The Basic Commando Course is divided into five phases: the camp phase
(five weeks), the jungle phase
(two weeks), the swamp phase and long-range march
(one week), sea phase
(two weeks), and escape and evasion phase
Long story short, the Basic Commando Course is meant to get the best out of you; physically and mentally. It is not a matter to be taken lightly. Those who fall short will be eliminated.
If you can survive through it all, you are definitely a cut above the rest. So, the question for you here is, “Ada berani
Maj. Hasnizar revealed to us that for the previous course that took place (at the time of the interview), it started off with over 200 participants. However, only 16 managed to be the last men standing.
There is a special ceremony for those who successfully complete the course. It is called the 'passing out ceremony' (no, it is not a ceremony where they all literally pass out, although it does sound fitting).
All jokes aside, this is when the trainees officially graduate and are awarded their green beret, blue lanyard, and a Fairbairn & Sykes Commando Dagger.
Capt. Al-Shafiq describes the relieve he felt on his passing out day -- a day that he will never forget -- as akin to a captive being set free. Now imagine that.
During this event, the graduates will also perform bombastic (yes, real explosions do take place!) demonstrations. Besides the VIPs and the graduates’ families, the passing-out ceremony is also usually open to members of the public.
If you get the chance to attend it, you should. It’s a really cool event.
Blood, Sweat And Lots And Lots Of Tears
Second LT Nizam shared with us one of the hardest decisions he has ever had to make.
It was a day before the long-range march -- an event he was preparing himself for since the first day he stepped foot in the camp for the course.
With tears forming in his eyes, he told us: “My father passed away a day before the long-range march. I had to choose whether I wanted to go back and not proceed with the course or stay and proceed but miss out on my father’s funeral.”
It was truly heart-breaking. After a long thought and a discussion with the instructors, Second LT Nizam decided that he will go home to manage his father’s funeral.
“I am the eldest. I had to carry out my responsibility,” he said. With his mother’s approval, he went home and did his part.
Maj. Hasnizar later told us that Second LT Nizam was given the chance to come back and complete the long-range march, which he did.
However, unlike the rest who did it together, he had to do it alone. Only the instructor on set was keeping pace.
Second LT Nizam persevered and completed the 160km march within the given duration of three days and two nights.
As a commando, one has to sacrifice so many of life’s privileges, Maj. Hasnizar told us.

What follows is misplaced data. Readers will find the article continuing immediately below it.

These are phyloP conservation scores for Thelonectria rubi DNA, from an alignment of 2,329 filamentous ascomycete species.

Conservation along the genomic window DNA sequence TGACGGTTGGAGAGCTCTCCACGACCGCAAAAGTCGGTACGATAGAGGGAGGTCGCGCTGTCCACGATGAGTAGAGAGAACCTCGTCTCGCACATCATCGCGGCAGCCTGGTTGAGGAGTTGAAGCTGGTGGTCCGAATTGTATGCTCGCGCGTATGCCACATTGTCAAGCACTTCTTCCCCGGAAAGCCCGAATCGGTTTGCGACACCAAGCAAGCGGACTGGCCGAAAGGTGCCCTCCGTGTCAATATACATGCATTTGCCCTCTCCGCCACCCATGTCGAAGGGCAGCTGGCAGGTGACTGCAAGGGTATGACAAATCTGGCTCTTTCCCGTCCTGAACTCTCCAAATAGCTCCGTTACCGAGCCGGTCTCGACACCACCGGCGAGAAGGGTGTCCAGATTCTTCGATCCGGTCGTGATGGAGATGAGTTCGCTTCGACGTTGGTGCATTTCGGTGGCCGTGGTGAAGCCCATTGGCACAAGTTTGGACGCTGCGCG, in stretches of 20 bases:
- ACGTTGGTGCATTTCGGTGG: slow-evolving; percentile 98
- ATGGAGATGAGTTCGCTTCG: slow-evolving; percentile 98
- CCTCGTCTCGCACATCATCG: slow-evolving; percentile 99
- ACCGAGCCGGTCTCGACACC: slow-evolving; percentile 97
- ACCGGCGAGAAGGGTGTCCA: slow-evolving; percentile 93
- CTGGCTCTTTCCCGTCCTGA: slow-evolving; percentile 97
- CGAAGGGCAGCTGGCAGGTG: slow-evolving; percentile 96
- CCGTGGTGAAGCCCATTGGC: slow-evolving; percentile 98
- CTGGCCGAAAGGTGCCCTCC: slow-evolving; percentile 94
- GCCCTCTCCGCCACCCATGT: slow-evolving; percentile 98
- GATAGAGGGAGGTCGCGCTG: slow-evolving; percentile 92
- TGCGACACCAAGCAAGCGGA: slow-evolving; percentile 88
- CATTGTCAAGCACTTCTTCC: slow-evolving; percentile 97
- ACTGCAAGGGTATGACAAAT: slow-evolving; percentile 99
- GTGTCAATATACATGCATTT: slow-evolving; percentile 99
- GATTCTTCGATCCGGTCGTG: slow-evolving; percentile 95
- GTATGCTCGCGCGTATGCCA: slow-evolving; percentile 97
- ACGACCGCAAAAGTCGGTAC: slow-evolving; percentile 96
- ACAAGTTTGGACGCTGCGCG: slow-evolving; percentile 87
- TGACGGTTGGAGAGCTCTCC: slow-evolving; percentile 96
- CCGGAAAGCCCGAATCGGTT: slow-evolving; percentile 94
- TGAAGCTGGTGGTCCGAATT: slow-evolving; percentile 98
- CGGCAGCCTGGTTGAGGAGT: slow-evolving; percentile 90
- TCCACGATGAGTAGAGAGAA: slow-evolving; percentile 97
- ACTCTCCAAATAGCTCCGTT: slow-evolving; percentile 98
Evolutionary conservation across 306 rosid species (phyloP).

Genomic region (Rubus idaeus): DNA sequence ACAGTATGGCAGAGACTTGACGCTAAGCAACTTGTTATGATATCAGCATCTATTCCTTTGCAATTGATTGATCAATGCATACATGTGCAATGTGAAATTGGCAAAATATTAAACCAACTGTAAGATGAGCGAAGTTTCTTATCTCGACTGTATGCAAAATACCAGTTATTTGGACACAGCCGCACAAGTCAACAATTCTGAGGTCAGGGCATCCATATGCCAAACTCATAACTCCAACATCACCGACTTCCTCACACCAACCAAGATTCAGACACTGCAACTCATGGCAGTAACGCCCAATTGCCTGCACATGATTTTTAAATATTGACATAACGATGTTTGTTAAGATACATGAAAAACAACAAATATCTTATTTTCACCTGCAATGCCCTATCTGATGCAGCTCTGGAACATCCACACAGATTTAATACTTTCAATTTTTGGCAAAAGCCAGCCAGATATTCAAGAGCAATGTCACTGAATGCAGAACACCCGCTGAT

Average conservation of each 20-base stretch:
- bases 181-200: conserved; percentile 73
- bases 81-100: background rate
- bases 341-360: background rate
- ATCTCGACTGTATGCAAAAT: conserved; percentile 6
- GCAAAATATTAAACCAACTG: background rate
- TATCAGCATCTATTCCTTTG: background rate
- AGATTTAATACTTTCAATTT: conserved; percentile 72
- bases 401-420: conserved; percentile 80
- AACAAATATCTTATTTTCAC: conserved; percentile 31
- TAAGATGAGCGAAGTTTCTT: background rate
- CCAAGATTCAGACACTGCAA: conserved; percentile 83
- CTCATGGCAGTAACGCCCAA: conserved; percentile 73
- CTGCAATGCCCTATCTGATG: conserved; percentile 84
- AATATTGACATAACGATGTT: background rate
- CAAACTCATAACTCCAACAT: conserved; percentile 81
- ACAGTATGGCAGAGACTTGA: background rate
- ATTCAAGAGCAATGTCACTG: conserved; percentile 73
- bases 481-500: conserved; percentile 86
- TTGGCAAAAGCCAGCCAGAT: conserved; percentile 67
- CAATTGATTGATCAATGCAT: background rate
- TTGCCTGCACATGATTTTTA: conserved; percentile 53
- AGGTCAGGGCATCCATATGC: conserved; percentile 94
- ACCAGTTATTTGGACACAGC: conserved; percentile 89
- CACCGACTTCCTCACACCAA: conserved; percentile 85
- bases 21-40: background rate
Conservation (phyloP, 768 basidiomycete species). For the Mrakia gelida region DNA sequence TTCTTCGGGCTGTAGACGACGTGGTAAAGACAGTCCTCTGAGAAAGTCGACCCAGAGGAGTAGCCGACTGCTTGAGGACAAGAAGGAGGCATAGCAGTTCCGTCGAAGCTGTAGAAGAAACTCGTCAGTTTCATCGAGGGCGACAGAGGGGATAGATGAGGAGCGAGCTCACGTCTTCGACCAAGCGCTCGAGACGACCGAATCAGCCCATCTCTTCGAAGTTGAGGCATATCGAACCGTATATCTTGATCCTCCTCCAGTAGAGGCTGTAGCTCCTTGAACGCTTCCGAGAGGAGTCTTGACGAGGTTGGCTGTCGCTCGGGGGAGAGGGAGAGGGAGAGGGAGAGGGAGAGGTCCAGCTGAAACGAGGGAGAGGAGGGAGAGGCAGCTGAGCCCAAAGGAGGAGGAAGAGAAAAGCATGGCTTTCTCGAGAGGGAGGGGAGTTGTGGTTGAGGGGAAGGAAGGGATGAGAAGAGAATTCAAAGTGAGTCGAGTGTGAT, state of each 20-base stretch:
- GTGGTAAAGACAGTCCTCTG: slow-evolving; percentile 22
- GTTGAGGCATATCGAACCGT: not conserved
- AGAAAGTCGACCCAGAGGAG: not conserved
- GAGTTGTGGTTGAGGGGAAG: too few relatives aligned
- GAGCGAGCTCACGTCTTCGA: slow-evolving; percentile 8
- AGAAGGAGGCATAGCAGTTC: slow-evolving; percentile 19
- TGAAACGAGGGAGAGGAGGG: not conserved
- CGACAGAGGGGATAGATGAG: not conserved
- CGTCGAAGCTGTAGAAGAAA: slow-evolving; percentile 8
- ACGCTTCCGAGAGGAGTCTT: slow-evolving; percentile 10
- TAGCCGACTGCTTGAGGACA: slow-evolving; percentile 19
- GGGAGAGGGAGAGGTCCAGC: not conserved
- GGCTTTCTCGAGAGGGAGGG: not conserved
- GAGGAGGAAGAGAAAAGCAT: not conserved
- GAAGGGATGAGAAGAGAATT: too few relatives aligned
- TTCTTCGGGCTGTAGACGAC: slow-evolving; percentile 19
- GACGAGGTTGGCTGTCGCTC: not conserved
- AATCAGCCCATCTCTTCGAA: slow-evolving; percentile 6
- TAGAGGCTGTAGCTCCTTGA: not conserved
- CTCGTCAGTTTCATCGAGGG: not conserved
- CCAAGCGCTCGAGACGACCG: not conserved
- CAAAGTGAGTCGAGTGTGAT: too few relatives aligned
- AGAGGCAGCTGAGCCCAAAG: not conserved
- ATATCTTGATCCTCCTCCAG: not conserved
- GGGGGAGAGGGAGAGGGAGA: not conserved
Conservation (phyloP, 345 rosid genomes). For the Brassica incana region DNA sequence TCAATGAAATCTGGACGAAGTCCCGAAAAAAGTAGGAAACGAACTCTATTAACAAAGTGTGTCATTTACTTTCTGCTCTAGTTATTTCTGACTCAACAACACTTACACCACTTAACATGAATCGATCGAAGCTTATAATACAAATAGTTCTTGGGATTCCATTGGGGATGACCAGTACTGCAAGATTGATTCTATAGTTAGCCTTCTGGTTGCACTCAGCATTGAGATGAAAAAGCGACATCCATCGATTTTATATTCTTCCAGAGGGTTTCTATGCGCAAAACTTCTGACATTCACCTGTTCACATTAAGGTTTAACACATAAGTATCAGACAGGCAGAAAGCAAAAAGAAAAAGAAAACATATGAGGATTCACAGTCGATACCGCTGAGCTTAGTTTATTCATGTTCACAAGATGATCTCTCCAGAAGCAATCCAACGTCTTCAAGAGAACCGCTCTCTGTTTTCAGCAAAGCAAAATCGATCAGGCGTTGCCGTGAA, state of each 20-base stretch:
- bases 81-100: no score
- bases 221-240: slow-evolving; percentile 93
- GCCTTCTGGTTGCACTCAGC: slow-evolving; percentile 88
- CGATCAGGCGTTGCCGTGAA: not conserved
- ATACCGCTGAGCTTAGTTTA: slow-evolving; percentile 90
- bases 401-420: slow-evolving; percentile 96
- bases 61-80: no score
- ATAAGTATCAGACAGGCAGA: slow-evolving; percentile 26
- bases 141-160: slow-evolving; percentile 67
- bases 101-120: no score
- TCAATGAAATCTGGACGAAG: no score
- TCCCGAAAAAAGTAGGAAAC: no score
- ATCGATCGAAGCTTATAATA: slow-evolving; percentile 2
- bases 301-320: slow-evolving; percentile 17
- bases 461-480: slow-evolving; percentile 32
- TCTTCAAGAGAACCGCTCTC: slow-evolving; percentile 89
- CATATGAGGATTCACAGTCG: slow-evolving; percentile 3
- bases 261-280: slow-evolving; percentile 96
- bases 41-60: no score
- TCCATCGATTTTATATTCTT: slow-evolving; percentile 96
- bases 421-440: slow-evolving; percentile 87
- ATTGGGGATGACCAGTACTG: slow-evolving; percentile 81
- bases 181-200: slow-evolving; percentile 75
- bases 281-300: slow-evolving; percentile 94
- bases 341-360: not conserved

“Family time is very limited," he said.
Whether it’s graduation or kenduri
, they have no choice but to miss out on many such occasions due to their work commitment.
Time management is crucial. The understanding from family members is also just as important, Maj. Hasnnizar stressed.
“My wife understands my duties. When it’s possible, she brings my children to come to visit me at the camp. The support from my wife is very much needed,” said the father of five.
Capt. Al-Shafiq agreed with the two gentlemen above, that the limited time they have for other things because of their responsibilities as commandos.
“Discipline and that willingness in ourselves to sacrifice for our duty,” was his reply to the our question of how they can persevere.
For this lad from Terengganu, his precious time is divided for only work and family. What keeps Capt. Al-Shafiq motivated in doing his job is that sense of responsibility that he has in him.
“I don’t like people to take over my job.”
Even during their off days, commandos are always in standby mode, he told us.
So, Why Would Anyone Want To Be A Commando?
The nature of the job sure is demanding. However, there are perks that come with it. In their field, the prospects that are in store for commandos are good.
Second LT Nizam sees it as opportunity to be able to do things most people can't.
Capt. Al-Shafiq, meanwhile, mentioned that besides the allowance, they are also given the chance to travel to other countries for training or missions.
“We, the commandos from all around the world, know each other,” he beamed.
Maj. Hasnizar feels that being a commando makes him different than the rest.
“For myself, I specialise in counter-terrorism. There are courses that are only open for commandos. And there are a lot of courses overseas whereby we are invited as well,” explained the 35-year-old.
In fact, he just came back from a one-year course in the United States. He also pointed out that the experiences that come with being a commando are some of the things in life that money simply cannot buy.